If in any such suit the Court decides that specific performance ought to be granted, but that it is not sufficient to satisfy the justice of the case, and that some compensation for breach of the contract should also be made to the plaintiff, it shall award him such compensation accordingly.
Compensation awarded under this section may be assessed in such manner as the Court may direct.
Explanation – The circumstance that the contract has become incapable of specific performance does not preclude the Court from exercising the jurisdiction conferred by this section.
of the second paragraph-
A contracts to sell a hundred mounds of rice to B. B brings a suit to compel A to perform the contract or to pay compensation. The Court is of opinion that A has made a valid contract and has broken it, without excuse, to the injury of B but that specific performance is not the proper remedy. It shall award to B such compensation as it deems just.
of the third paragraph-
A contracts with B to sell him a house for taka 1,000, the price to be paid and the possession given on the 1st January, 1877. A fails to perform his part of the contract, and B brings his suit for specific performance and compensation, which is decided in his favour on the 1st January, 1878. The decree may, besides ordering specific performance, award to B compensation for any loss which he has sustained by A’s refusal.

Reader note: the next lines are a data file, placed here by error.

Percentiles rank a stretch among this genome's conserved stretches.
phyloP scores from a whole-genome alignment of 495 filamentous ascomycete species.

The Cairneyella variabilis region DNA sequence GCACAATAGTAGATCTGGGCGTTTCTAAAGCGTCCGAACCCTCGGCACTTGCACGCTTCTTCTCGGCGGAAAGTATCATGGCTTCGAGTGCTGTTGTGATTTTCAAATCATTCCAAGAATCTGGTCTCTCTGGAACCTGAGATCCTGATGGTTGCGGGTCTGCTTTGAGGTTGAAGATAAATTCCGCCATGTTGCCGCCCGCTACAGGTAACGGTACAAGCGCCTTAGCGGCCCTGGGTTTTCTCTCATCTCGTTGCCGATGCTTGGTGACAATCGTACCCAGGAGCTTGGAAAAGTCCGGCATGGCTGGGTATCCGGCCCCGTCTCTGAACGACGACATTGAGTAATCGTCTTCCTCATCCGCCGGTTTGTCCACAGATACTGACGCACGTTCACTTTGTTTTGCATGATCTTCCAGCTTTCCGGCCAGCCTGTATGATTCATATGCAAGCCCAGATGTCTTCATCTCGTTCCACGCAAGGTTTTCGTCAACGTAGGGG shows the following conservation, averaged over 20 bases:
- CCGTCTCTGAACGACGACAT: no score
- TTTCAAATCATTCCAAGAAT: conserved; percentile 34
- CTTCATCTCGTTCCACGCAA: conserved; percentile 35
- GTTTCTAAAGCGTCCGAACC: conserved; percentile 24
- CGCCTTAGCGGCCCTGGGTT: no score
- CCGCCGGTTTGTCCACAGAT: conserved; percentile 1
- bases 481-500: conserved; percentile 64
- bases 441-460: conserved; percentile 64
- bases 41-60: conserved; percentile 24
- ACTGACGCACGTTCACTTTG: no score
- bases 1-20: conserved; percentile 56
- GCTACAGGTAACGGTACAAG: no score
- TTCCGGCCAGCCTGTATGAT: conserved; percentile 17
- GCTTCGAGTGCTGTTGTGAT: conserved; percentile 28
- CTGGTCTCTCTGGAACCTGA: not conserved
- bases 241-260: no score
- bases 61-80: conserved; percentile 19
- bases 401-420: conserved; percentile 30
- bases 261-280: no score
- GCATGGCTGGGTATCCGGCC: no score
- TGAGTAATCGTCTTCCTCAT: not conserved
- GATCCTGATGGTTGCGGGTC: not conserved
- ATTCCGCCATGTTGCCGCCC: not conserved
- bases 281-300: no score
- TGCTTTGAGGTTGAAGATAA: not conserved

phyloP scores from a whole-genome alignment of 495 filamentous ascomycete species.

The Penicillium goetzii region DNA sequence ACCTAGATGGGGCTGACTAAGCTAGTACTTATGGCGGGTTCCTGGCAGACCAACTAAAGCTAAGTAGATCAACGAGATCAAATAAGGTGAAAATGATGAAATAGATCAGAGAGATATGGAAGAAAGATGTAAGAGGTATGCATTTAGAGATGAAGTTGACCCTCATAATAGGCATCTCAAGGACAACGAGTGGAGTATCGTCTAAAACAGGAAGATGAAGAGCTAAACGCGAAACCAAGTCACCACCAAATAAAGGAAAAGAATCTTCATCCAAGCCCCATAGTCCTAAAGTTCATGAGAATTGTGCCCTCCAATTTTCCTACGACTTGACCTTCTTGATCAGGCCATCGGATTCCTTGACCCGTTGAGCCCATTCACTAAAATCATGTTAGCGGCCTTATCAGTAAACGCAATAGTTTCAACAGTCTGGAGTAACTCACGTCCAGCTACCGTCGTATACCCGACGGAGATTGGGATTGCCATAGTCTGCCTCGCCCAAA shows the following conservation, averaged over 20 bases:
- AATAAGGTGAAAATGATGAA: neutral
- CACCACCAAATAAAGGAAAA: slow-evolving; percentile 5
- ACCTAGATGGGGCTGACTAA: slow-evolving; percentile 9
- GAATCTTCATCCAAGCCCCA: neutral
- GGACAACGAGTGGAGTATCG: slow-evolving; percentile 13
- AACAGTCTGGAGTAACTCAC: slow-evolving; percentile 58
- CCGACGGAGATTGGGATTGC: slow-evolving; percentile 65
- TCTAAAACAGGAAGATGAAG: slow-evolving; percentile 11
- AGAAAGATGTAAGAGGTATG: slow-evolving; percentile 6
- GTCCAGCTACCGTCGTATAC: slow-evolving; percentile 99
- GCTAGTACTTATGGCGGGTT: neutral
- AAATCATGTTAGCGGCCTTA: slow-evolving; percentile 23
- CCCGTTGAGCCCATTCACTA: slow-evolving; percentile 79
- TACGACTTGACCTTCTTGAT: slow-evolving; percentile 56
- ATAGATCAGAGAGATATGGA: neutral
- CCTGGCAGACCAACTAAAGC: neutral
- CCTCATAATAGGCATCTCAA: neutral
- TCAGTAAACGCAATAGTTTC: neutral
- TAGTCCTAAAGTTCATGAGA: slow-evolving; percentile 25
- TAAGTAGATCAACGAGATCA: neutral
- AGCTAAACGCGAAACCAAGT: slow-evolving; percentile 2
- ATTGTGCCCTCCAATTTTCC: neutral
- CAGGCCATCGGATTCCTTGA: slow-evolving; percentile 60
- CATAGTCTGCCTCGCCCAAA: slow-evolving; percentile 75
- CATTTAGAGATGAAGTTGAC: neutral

of the Explanation-
A, a purchaser, sues B, his vendor, for specific performance of a contract for the sale of a patent. Before the hearing of the suit the patent expires. The Court may award A compensation for the non-performance of the contract, and may, if necessary, amend the plaint for that purpose.
A sues for the specific performance of a resolution passed by the Directors of a public company, under which he was entitled to have a certain number of shares allotted to him, and for compensation for the non-performance of the resolution. All the shares had been allotted before the institution of the suit. The Court may, under this section, award A compensation for the non-performance.